* Antislavery movements
* Black History Month
Created by: mcb


Creature Feature: Emperor Penguins --------------------------------------------
Information about emperor penguins, "the largest of the 17
species, or kinds, of penguins, ... [which] spend their entire
lives on the cold Antarctic ice and in its waters." Features
facts, a map, audio and video clips, and links to related sites.
From the National Geographic site for children.
* Penguins
Created by: mcb

Women & The Sea ---------------------------------------------------------
This site traces the relationship of females to the sea, from
female figureheads on ships and mermaids to women in the military,
in yachting and racing, and as ship captains. Includes a timeline
(1493-1995), images, bibliography, and links to related sites.
From the Mariners' Museum, Newport News, Virginia.
* Maritime museums
* Women and the sea
* Museums
Created by: mcb
[NOTE: Includes: Myths & Mermaids, Women in Wartime Production, Women in the Military, and more. – Phyllis ]

Use of the annotations from this list must be accompanied by:
Copyright 2005 by Librarians' Index to the Internet, LII.
Thank you for using Librarians' Index to the Internet!

Karen G. Schneider,
New This Week Listowner, and Director, Librarians' Index to the Internet
Websites you can trust!


Thurs., Nov. 10, 2005 - Encyclopedia of Chicago History / WPA

Found on:
The Scout Report
June 3, 2005
Volume 11, Number 22

Encyclopedia of Chicago History [Macromedia Flash Player, QuickTime,
Real Player]

Somewhere between Los Angeles and New York is a metropolis affectionately
referred to by some as the "Second City". Also known as Chicago, this fair
city has recently received its due with the publication of this outstanding
reference volume. The online version offered on this site is even more
authoritative than the print volume, as it contains a number of interactive
maps and special features. Produced by the Chicago Historical Society, the
Newberry Library and Northwestern University, this online edition allows
users to search the entire contents of the Encyclopedia, and even browse
digitized versions of the primary historical documents that serve as the
research materials for the print articles. From the homepage, visitors can
peruse a user's guide to the Encyclopedia. Each entry includes hypertext
links, and in some cases, illustrative materials. For additional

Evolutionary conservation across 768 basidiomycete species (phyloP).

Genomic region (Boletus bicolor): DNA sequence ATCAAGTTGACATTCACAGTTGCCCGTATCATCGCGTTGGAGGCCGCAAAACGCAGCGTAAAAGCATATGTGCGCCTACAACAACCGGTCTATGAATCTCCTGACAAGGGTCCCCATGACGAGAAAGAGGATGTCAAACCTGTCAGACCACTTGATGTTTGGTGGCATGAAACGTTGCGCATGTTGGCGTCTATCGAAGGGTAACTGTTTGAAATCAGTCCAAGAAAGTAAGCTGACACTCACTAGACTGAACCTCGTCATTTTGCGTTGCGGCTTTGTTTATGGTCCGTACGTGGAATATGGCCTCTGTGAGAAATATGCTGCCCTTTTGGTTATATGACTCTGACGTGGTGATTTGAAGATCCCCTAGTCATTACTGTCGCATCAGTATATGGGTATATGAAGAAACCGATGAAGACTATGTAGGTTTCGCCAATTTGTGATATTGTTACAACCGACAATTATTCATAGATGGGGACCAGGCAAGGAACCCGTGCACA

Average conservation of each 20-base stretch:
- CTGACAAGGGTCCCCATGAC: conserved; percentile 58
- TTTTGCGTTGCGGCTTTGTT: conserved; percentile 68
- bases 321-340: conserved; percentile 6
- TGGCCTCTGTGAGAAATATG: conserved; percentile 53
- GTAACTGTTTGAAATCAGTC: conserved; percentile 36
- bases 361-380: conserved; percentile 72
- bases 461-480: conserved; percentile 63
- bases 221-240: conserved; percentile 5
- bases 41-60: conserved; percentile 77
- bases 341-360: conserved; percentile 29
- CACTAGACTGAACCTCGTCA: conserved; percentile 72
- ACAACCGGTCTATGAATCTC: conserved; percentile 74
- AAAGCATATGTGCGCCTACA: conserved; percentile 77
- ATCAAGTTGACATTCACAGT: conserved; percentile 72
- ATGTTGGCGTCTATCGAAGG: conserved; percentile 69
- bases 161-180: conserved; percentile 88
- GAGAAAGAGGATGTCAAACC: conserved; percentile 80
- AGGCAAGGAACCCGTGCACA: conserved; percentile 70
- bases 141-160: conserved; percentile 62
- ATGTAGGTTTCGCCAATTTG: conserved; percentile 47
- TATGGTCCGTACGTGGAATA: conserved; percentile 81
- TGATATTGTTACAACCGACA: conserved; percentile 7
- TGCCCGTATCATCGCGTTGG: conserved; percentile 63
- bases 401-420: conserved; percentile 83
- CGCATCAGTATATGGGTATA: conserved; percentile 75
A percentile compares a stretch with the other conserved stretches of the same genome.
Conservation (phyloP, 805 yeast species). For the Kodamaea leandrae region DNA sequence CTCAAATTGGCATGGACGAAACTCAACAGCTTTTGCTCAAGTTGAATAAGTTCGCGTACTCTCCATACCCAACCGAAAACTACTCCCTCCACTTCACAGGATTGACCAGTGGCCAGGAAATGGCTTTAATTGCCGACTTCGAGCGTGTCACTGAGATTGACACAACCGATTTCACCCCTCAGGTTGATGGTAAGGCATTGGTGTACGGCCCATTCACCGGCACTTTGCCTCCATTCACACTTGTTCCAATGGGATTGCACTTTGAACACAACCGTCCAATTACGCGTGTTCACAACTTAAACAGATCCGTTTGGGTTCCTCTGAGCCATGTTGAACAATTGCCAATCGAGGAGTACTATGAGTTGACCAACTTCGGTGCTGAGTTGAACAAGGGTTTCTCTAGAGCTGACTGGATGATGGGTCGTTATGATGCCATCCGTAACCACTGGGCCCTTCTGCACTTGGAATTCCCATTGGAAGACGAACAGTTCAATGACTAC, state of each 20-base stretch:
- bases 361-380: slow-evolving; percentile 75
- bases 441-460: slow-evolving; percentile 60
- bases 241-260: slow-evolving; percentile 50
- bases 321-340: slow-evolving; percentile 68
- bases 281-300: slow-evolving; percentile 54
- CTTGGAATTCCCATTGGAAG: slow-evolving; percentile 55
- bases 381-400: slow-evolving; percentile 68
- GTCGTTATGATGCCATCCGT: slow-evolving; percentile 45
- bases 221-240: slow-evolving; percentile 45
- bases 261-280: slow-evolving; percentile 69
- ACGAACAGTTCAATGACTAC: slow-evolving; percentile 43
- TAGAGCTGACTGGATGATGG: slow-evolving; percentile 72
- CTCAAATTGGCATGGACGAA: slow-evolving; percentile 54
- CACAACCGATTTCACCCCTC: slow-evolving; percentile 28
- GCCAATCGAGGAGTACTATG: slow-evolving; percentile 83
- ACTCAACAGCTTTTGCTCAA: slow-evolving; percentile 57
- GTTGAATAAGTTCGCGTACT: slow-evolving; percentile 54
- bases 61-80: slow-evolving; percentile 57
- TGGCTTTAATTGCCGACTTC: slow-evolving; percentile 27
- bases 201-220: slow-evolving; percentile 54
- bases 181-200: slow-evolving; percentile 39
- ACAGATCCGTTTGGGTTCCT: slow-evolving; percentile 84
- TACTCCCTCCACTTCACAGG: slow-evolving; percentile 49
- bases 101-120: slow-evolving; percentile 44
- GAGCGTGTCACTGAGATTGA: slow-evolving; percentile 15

information, each entry also features some additional readings. Visitors
will also want to take a look at the lovely maps produced for the volume,
including a rather compelling map of Chicago's blues clubs. Finally, the
special features area includes several interpretive digital essays on the
Plan of Chicago of 1909 and galleries on such important topics as "How
Chicagoans Remember Their History". [KMG]

Works Progress Administration (WPA)
Extension Project Collection [pdf]

The legacy of the Works Progress Administration (WPA) is evident in the
thousands of various public projects they completed across the United States
during the 1930s and 1940s. Across the country they employed thousands of
persons, working on projects such as staging plays and crafting murals in
public schools. One of their lesser known projects was the "Museum Extension
Project", which was administered at the state level. The project produced
hundreds of architectural models, dioramas, figurines, and other objects,
designed for use in a host of educational settings. Fortunately enough, the
Broward County Library in Fort Lauderdale, Florida has preserved over 700 of
these visual aids, and placed them online in this digital collection.
Visitors can read a fine introductory essay by librarian Jim Findlay about
the WPA ( )
and the Museum Extension Project, then proceed to search the
collection at their leisure. Overall, this is a rather fine collection and
one that is well presented. [KMG]

>From The Scout Report, Copyright Internet Scout Project 1994-2005.

Wednesday, November 09, 2005


Wed., Nov. 9, 2005 - Editorial Cartoonists / The End of Books

Found in:
*** NEAT NEW STUFF, JULY 29, 2005

Association of American Editorial Cartoonists
Not only contains links to political cartoons galore, but also supplies lesson plans for using them to teach current events and history.